So even if a player has or seems to have a deeper flexion on plucking it will still return to neutral by inherent extension once that is released. The other issue is one of volume. In order to play at volume it stands that more power needs to be applied and so the flexion will travel deeper into the palm. But if that power/energy is released it will go back. I know it's technically extension but I visualise it and feel it as recoil - like letting go of an elastic band it's opposing force comes into play.

uptempo

Re: Focal Dystonia and Retraining the Hand

Post by uptempo » Tue Aug 22, 2017 11:29 am

In this video by Denis Azabagic you can see his right hand well at times. To me he seems to have a deeper flexion towards the palm but I know he releases the tension immediately because I had lessons with him. I don't believe most top class players see this as any issue because it's common sense that in order to be efficient you have to let go of that tension. Some players do it without ever giving it a second thought. It's like when my wife got into a swimming pool aged 5 she had an awesome Breast stroke without anyone showing her. She was snapped up by a top club and went onto to swim at very high levels. In fact at her peak one national coach persuaded her to alter her leg kick and it had an extremely detrimental effect from which she never recovered.

I agree though that teachers do in fact give incomplete information and for those who take things a bit too literally, like me, it can be very detrimental.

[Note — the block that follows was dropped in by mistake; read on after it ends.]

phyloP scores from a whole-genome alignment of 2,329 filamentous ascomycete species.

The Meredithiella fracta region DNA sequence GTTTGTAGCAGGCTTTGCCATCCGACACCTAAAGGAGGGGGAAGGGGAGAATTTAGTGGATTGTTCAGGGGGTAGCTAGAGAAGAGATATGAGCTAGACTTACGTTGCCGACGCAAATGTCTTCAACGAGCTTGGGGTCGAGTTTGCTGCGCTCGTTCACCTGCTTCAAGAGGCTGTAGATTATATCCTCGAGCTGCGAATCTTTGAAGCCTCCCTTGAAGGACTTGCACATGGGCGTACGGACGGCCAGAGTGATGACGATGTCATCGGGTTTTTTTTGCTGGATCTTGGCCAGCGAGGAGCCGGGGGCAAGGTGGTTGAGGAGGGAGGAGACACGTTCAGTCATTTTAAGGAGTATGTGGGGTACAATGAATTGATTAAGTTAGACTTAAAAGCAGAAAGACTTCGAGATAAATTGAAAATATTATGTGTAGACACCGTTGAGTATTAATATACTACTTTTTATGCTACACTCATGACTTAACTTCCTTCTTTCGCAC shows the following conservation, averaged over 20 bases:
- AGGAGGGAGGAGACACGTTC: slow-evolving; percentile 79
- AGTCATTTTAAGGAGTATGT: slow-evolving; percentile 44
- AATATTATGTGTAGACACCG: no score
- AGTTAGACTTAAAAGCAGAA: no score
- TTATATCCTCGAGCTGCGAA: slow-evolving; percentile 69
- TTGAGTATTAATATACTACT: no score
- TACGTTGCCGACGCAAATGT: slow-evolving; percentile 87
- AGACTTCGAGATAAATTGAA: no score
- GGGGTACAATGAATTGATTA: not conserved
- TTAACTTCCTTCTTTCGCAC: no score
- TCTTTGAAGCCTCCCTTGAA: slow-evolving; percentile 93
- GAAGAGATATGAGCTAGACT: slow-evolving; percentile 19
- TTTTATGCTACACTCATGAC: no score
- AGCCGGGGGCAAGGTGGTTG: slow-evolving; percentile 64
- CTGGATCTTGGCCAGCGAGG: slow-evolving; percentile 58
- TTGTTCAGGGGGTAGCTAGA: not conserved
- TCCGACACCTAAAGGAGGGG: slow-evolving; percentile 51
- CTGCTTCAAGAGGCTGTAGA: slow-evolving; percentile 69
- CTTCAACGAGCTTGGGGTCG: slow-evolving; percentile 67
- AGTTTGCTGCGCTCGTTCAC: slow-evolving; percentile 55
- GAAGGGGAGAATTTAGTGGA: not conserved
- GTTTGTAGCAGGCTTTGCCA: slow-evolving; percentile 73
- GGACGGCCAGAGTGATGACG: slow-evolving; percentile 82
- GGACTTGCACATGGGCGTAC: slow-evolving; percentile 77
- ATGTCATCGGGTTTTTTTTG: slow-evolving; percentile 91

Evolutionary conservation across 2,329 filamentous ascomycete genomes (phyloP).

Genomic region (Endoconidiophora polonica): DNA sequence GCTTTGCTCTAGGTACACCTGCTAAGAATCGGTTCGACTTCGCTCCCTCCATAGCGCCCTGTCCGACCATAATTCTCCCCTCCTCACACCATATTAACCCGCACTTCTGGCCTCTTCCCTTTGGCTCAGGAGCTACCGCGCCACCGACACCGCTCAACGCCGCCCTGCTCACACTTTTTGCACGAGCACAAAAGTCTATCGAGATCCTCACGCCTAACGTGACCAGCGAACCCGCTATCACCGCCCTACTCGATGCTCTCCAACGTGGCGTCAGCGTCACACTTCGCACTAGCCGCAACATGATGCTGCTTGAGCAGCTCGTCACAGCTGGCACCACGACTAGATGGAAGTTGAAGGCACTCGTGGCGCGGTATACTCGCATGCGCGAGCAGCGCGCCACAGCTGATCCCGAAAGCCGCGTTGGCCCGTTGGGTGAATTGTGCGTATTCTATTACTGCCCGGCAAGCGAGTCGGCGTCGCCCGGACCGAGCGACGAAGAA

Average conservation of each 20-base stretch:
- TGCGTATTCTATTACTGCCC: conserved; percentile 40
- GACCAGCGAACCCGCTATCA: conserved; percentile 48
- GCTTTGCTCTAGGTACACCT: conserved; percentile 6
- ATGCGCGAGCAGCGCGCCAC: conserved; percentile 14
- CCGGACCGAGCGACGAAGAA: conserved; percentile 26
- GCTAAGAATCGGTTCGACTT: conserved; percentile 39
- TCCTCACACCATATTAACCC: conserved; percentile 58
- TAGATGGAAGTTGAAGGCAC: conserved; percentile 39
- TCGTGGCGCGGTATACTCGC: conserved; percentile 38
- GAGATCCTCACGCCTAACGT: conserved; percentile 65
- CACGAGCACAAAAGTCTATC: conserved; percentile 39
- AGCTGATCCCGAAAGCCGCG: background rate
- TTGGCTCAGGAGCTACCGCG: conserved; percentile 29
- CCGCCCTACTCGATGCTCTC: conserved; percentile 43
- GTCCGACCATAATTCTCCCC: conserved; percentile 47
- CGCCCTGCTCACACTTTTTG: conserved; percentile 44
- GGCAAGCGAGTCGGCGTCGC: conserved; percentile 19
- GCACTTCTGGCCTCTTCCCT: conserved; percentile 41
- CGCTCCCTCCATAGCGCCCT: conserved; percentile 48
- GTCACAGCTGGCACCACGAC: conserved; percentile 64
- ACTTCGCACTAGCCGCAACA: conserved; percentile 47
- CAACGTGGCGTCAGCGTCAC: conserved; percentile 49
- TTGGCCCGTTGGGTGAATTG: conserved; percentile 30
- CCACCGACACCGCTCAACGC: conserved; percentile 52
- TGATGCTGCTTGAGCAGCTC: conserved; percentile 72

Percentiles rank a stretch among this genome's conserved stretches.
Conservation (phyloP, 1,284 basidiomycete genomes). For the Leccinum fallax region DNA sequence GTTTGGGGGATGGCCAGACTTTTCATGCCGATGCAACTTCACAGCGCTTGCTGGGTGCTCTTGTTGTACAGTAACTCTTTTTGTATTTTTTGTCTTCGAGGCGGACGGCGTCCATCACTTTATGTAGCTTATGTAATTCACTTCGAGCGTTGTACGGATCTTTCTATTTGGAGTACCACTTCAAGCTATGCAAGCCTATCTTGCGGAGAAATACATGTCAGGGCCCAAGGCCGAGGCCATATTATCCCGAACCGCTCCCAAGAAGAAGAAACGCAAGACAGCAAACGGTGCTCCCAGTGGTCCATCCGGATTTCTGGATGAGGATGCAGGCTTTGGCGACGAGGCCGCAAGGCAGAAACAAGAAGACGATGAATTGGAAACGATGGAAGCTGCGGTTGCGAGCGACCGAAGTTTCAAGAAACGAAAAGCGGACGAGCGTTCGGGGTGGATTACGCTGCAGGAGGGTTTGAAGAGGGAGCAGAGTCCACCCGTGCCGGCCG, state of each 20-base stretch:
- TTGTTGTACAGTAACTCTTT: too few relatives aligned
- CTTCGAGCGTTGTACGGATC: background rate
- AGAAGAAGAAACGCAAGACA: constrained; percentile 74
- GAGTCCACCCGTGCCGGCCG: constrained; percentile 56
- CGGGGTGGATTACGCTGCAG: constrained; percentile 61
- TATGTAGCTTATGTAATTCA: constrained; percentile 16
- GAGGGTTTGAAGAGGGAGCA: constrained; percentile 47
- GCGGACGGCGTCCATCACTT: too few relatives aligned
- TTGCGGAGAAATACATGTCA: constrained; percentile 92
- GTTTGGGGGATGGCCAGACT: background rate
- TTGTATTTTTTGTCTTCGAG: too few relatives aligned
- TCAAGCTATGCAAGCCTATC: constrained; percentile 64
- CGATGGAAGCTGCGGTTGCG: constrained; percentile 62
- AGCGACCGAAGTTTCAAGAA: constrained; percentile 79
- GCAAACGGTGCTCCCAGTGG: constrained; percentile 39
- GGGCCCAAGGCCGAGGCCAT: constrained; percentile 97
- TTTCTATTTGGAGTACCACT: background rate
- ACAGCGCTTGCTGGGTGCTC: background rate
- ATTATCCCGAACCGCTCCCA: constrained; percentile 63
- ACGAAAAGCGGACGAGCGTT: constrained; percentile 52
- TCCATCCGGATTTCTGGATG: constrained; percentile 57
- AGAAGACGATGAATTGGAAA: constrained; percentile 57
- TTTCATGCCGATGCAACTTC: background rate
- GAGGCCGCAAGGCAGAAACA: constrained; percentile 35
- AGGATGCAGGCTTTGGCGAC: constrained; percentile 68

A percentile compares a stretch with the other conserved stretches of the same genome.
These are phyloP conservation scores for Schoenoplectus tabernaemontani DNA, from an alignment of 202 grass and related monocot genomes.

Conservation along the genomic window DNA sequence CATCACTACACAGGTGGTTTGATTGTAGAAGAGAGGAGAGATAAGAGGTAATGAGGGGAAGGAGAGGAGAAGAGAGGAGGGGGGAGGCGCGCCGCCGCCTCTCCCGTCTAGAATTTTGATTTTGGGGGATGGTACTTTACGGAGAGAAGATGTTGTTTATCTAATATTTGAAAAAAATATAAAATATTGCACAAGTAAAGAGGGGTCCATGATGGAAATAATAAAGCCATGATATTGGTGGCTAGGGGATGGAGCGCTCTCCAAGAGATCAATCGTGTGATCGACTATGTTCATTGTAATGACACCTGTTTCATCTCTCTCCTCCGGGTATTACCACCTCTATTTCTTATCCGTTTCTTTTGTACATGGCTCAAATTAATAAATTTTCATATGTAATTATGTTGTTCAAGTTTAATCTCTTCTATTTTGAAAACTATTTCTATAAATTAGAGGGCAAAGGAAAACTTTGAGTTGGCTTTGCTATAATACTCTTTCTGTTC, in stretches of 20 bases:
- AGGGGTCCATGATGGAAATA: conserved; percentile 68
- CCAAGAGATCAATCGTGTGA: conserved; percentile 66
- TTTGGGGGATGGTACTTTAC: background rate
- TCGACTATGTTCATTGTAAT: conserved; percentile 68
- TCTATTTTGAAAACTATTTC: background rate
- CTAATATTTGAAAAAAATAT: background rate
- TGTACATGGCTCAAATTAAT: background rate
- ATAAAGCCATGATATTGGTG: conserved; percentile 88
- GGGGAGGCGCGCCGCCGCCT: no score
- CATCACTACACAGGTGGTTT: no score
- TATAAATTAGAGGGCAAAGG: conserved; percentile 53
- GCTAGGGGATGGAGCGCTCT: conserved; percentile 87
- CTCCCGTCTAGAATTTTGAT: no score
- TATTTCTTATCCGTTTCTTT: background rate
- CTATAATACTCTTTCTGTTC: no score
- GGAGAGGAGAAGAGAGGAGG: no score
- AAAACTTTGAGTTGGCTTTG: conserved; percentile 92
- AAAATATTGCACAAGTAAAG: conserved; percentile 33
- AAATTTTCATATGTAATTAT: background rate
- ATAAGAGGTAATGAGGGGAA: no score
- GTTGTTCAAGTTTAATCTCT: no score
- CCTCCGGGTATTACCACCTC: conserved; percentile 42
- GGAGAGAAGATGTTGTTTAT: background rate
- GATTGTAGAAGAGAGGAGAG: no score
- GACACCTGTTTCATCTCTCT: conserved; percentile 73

That's why my signature says it that you should never believe what an artist says, only what an artist does. Translation of technique into language is very difficult, which is now whybI focus on sensory perception rather than mechanically trying to do what others do.

https://www.youtube.com/watch?v=8YcrGUk ... ture=share

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lagartija
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Re: Focal Dystonia and Retraining the Hand

Post by lagartija » Tue Aug 22, 2017 1:00 pm

uptempo wrote:
Tue Aug 22, 2017 11:15 am
In my view it happens automatically when you finish plucking because the extending is not so much a deliberate action but a reaction to releasing the energy caused by flexing. In a sense it is the finger or fingers adopting neutral position in relation to where it can given the position of the hand whilst playing.

So even if a player has or seems to have a deeper flexion on plucking it will still return to neutral by inherent extension once that is released. The other issue is one of volume. In order to play at volume it stands that more power needs to be applied and so the flexion will travel deeper into the palm. But if that power/energy is released it will go back. I know it's technically extension but I visualise it and feel it as recoil - like letting go of an elastic band it's opposing force comes into play.
This is exactly the sensation I feel at the end of a stroke; the relaxation of muscles which automatically rebound and return the hand to the neutral position over the strings.